The creative industries need to get back to work

The arts are indeed essential – so why aren’t they campaigning to reopen?

Robert Jackman

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Topics Covid-19 Culture Politics UK

Theatre grandees are delighted at the news of the government’s arts rescue package, with some £1.57 billion (that’s £500million more than was expected) allocated to saving the creative industries. But what is the real cost?

The implicit bargain appears to be that theatres will receive the bailout on the understanding that they keep their doors shut for the rest of 2020 – thus extending the cultural lockdown for another six months. Minimum.

As someone who loves the theatre – and who has honestly missed it much more than pubs these last few months – I consider that a terrible capitulation. If the theatre really is an essential part of Britain’s culture and economy, shouldn’t it be demanding the right to reopen?

Instead, we have had the Young Vic’s Kwame Kwei-Armah hinting he’ll happily shut shop until April. Is theatre being bailed out here – or paid off? One of the Young Vic’s more admirable projects has been its support for the Belarus Free Theatre, which has faced arrest and persecution at home. Can you imagine if it had accepted government cash to stay quiet?

It’s odd that this discussion comes at a time when the government is quickly accepting the fact that Britain’s economy needs to get back to normal soon, or risk permanently shrinking our prospects for growth. Yet much of the theatre world is still stuck in the early lockdown mentality, happy to support the very thing that is keeping them closed in the first place – ie, enforced social distancing.

Last week the Old Vic premiered a ‘socially distanced’ revival of its 2019 production of Lungs, in which Matt Smith and Claire Foy play a couple arguing over whether procreation contributes to global warming. Throughout the show (which costs up to £65 to watch online), Smith and Foy remained at least two metres apart at all times. Rehearsals even took place with a large stick between them.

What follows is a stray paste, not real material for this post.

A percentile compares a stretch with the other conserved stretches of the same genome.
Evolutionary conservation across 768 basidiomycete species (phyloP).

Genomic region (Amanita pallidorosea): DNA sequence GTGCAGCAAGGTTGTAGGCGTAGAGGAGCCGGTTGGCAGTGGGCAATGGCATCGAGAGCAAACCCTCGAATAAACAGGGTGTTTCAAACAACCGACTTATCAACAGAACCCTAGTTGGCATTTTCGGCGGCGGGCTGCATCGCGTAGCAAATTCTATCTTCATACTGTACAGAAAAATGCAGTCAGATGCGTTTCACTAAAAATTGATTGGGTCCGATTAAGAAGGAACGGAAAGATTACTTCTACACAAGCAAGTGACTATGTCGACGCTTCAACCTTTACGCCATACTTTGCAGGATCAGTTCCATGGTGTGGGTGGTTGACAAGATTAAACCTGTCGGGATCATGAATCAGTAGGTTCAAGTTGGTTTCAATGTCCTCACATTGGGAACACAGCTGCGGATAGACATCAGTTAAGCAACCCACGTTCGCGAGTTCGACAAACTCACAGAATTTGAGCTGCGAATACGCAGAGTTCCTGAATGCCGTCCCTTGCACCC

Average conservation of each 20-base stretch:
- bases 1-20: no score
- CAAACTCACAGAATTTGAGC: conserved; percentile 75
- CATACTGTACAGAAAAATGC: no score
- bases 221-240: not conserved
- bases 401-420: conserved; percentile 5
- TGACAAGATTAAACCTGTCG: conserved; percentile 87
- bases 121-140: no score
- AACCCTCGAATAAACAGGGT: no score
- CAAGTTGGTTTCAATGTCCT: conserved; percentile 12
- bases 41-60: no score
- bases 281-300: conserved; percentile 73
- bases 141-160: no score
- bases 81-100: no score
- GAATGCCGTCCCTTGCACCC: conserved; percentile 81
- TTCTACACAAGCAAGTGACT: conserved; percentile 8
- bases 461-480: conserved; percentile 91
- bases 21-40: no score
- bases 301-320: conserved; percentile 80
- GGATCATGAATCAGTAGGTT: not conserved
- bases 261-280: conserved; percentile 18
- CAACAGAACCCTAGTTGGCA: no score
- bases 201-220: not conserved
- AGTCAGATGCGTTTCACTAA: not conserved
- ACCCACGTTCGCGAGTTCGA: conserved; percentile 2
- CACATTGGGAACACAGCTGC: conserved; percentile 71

But surely there’s no need to do that? Aren’t Smith and Foy at work? Which means that – even on a conservative reading of government guidance – physical distancing is only necessary if it doesn’t compromise the job itself.

Now football has returned, for example, there has been no suggestion that players should maintain physical distance on the field. Likewise, no one would say that doctors’ appointments can only be done at a two-metre distance. So why actors?

You might say that Lungs – a two-hander play built on separate monologues – lends itself to social distancing, and that’s fair enough. But it also sets a precedent that theatres need to be ‘responsible’ with the plays they choose.

Instead of going out of their way to comply with the sillier aspects of lockdown, theatre bosses need to get tough on the idea of social distancing. That doesn’t have to mean scrapping the concept altogether, but they should at least be asking for the kind of flexibility that is understandably granted to, say, public transport.

I have written before on spiked about how the larger theatres could easily provide social-distancing zones for those who are more vulnerable to Covid-19, or who want to follow the rules more strictly. Meanwhile, school groups, who face minimal risk and who will be travelling together anyway, can be packed like sardines elsewhere. The smaller theatres – some of which run at 50 capacity max – should be exempt from the distancing requirements altogether.

If the creative arts continue to go along with the government’s assumption that they are inessential (and can be wound up at the first sign of danger) it could have disastrous consequences in the future

On the whole, the commercial players have been quicker to take up this battle. On a conference call organised by the government, Andrew Lloyd Webber reportedly interrogated public-health officials on why theatres couldn’t be treated the same as the aviation industry. His point was a good one: no one has demanded that airlines uphold the two-metre rule at all costs. Neither are planes being forced to stay grounded until the pandemic is over.

Sir Cameron Mackintosh has also called on the government to come forward with a plan for reopening. Walk through the West End and you will see his point. Apart from theatres, the only other establishments still forcibly closed are casinos and strip clubs (even then I suspect you will be able to play roulette long before you can see a play).

I understand that theatres might be nervous about comparing themselves to essential services like public transport, but they have had no qualms about doing so in the past – particularly when making the case for state funding. Why go shy now? Lloyd Webber and Sir Cameron are right: Britain’s creative industries need to get back to work.

Robert Jackman is a critic and writer with the Spectator.

Picture by: Getty.

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